If a song uses language we don't like, and talks about issues we don't like, should we go with the gut reaction of not listening, or should we treat it like a challenging novel and listen closer? Should we see what the use of these words and ideas is saying?

Paul Westerberg has a song that is filled with sexist language, and on first listen people have commented to me that it's misogynist. On repeated listens it becomes clear that the song is asking us to look at the attitudes of the man that's being sung about. Wilco had a song a few years back that was a breezy lilting little pop song, that then ends with the cold statement, "she begs me not to hit her."

Singing along to those songs can sometimes be a far more difficult proposition to belting out a line about shooting a man in Reno.

So the same question applies there. Is there a difference? Should there be a difference? And is it one that we bring to the table, or that is inherent in the different formats?

And just before I duck out of here, a quick plug. The folks over at the deceptionists have released episode 3 of the podcast. I'm enjoying it. Give it a try.


Paul D Brazill said...

I think music snuggles up close to us and it make make the storytelling a bit too intimate sometimes. I just thought of Pere Ubu's brilliant LP 'I Hate Women' which isn't an easy ride.

John McFetridge said...

In Canada the Standards Council just banned the Dire Straights' Money for Nothing from radio airplay because they received a complaint about the word, "faggot." Of course, that's turned into a big debate. One thing that comes up is that Mark Knopfler doesn't use that word when he sings the song these days.

Have you ever heard a song by The Specials called The Boiler? One of the most uncomfortable songs ever. It doesn't get much radio play.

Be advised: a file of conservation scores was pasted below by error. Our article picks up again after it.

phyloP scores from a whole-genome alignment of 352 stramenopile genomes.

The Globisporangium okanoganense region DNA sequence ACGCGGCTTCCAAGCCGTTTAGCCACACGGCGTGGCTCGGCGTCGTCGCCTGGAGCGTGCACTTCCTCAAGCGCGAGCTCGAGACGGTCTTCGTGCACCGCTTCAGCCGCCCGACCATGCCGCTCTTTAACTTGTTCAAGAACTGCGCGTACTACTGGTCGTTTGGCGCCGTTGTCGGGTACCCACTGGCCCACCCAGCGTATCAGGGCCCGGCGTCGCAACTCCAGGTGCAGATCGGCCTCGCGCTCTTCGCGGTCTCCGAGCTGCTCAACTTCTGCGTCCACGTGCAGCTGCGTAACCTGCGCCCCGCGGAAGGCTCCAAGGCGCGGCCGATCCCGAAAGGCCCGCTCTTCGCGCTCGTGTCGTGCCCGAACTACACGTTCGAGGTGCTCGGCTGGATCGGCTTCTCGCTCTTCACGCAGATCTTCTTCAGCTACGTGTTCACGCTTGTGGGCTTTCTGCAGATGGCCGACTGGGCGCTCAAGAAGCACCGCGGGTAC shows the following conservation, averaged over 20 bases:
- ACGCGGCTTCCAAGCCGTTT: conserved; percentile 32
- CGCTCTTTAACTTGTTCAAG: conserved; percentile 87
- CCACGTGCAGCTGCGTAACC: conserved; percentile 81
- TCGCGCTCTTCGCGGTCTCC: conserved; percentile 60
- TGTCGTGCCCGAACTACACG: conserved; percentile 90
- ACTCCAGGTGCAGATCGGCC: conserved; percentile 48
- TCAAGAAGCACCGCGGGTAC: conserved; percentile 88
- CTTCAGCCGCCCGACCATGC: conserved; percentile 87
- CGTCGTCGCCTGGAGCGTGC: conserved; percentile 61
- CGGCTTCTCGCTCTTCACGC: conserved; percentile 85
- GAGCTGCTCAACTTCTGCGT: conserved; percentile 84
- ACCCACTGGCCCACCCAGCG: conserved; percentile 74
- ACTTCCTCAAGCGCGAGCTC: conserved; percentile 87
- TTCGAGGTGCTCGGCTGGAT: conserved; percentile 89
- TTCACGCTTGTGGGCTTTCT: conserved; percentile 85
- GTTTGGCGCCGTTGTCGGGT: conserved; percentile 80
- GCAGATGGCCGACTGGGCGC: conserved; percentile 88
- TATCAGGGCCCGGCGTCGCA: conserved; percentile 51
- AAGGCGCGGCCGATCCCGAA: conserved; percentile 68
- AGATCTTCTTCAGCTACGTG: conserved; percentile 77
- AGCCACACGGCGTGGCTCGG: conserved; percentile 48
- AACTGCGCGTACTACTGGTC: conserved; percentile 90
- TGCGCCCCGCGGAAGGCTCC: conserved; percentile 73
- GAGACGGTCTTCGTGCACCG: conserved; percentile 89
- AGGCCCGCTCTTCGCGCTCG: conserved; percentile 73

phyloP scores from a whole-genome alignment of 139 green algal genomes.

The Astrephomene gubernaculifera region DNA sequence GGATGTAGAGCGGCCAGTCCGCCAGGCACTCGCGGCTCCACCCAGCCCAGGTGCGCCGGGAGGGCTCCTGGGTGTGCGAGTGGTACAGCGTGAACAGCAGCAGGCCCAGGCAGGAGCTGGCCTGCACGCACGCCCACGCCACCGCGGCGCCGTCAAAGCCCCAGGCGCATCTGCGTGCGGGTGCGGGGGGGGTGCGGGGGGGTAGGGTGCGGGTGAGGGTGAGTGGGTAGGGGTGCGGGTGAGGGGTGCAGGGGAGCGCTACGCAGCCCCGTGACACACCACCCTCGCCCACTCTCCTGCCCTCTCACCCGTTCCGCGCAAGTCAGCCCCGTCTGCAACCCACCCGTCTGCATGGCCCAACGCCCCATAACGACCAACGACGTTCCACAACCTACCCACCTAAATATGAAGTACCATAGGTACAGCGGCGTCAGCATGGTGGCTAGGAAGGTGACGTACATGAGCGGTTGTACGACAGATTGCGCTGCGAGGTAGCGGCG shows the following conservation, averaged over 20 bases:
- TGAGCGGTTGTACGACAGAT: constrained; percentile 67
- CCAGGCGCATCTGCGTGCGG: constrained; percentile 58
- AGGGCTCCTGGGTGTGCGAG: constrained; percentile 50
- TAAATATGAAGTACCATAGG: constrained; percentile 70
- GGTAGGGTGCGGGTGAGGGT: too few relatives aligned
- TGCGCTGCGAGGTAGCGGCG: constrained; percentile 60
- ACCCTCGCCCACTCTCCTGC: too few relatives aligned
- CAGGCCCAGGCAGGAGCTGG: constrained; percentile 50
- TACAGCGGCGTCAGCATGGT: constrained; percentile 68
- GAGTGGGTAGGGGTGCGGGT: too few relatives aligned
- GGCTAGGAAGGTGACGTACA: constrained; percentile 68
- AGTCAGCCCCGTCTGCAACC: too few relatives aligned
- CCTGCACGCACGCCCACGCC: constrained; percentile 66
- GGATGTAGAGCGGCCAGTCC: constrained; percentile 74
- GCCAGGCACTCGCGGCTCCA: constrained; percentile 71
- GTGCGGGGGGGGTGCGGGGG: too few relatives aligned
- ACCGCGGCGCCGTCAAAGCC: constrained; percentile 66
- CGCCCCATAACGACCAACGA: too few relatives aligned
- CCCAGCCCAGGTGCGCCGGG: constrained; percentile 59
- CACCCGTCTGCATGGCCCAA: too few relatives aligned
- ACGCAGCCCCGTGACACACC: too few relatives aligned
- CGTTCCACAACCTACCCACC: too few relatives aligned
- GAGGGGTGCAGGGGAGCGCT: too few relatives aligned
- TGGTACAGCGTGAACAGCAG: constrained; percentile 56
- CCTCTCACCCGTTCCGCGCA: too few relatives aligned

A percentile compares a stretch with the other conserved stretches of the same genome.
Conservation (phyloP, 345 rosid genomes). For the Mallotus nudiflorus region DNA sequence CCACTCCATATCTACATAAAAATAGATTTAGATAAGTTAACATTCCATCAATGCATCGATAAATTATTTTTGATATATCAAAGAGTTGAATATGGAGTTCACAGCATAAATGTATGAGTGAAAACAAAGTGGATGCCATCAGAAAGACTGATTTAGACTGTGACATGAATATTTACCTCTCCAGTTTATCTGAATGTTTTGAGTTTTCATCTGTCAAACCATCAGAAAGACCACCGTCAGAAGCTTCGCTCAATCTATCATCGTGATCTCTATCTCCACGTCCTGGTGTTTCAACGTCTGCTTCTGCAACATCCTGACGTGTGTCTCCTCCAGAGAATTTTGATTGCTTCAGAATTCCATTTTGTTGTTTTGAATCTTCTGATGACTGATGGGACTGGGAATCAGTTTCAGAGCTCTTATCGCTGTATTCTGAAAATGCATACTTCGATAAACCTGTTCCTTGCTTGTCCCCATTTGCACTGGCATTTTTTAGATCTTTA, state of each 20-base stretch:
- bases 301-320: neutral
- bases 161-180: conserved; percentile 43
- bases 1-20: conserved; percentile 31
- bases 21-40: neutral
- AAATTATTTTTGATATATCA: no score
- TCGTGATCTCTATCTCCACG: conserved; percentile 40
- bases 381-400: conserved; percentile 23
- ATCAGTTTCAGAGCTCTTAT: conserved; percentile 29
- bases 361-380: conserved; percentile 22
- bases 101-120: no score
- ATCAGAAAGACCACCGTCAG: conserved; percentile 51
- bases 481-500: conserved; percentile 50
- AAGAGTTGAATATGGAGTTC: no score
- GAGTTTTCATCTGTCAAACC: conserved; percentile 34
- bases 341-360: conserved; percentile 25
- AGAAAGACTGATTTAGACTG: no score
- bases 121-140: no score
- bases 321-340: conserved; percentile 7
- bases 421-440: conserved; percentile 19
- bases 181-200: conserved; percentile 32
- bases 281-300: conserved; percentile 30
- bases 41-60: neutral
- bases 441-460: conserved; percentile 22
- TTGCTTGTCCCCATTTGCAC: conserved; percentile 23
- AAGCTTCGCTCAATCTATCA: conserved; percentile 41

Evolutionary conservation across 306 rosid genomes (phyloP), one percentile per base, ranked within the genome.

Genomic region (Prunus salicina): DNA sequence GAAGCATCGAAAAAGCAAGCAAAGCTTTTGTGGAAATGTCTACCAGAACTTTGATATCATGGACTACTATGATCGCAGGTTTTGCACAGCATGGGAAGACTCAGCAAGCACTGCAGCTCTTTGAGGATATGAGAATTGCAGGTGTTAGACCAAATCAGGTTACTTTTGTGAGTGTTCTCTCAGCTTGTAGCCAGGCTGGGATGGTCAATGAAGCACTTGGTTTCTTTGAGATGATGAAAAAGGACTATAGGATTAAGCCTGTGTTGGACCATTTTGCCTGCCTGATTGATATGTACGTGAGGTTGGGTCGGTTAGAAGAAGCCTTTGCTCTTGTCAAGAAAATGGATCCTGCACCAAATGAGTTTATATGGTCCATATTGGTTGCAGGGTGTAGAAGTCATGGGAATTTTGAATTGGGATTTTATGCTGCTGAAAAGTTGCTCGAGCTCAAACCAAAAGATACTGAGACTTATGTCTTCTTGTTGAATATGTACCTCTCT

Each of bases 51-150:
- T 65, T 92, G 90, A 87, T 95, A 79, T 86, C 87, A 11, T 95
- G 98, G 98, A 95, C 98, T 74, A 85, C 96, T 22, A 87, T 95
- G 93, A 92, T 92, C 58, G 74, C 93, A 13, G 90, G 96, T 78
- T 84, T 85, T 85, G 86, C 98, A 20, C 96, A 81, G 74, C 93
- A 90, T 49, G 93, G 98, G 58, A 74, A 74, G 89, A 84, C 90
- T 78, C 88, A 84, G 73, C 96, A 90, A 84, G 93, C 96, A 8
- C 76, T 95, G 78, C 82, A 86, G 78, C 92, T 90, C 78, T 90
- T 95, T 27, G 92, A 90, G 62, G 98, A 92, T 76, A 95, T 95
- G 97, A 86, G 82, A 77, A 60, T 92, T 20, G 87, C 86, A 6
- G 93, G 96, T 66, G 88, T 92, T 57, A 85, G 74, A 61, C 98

Interesting points here.

Brian Lindenmuth said...


Looking at what I've just written apparently I've riffed and rambled.

First, two quotes, from the same piece, that may or may not be relevant to this topic :) But offer insight to the possible depth and breadth of rap and possible lessons for writers by extension.

A) "...why it's always more complicated than you think it is. Rap can be free wordplay or linear narrative. Sometimes a rapper uses words as rhythmic devices, as percussion, with little concern about literal meaning. Rap can be polemic or stand-up comedy. It's autobiography, fantasy, confession, satire, lecture, dream. The voice of the rapper can be first-, second-, or third-person, comic or hyperbolic or earnest. Even then it's complicated: Jay-Z's voice, even in earnest first person, is not necessarily Shawn Carter's voice, but then again sometimes it is.

This slippery point-of-view is one of the aspects of rap that gives it its depth--and by depth, I mean its sense of enchantment and obscurity, the dimension that can't be easily measured--which is one of the keys to its power. It's one of the things, Jay argued in the book, that justifies rap as a poetic form (whether rap ever needs to be justified as anything other than rap is another argument, which Kelefa Sanneh, among others, addressed in his review of the book in The New Yorker).

B) " We all know that rap is narrative, with unreliable narrators, and that the point-of-view in any narrative is not necessarily the point of view of the writer, but then we occasionally choose to forget this; in those moments we make judgments on rap songs without making the effort to first understand them on the terms of the form.

It was wrong when C. Delores Tucker did it, it was wrong when my stepfather did it when I was 13, and it's wrong now."


Brian Lindenmuth said...


2) The racial elements of this topic are hard to ignore. A black musician pens a crime song and it's hateful but a white artist pens a similar style song and it's artful (no accusations Jay just general observations). Is this a reductive way to frame the debate? Probably, but it can be an instructive introduction to analyzing a particular facet of the question.

In his upcoming book Zombie Spaceship Wasteland Patton Oswald writes: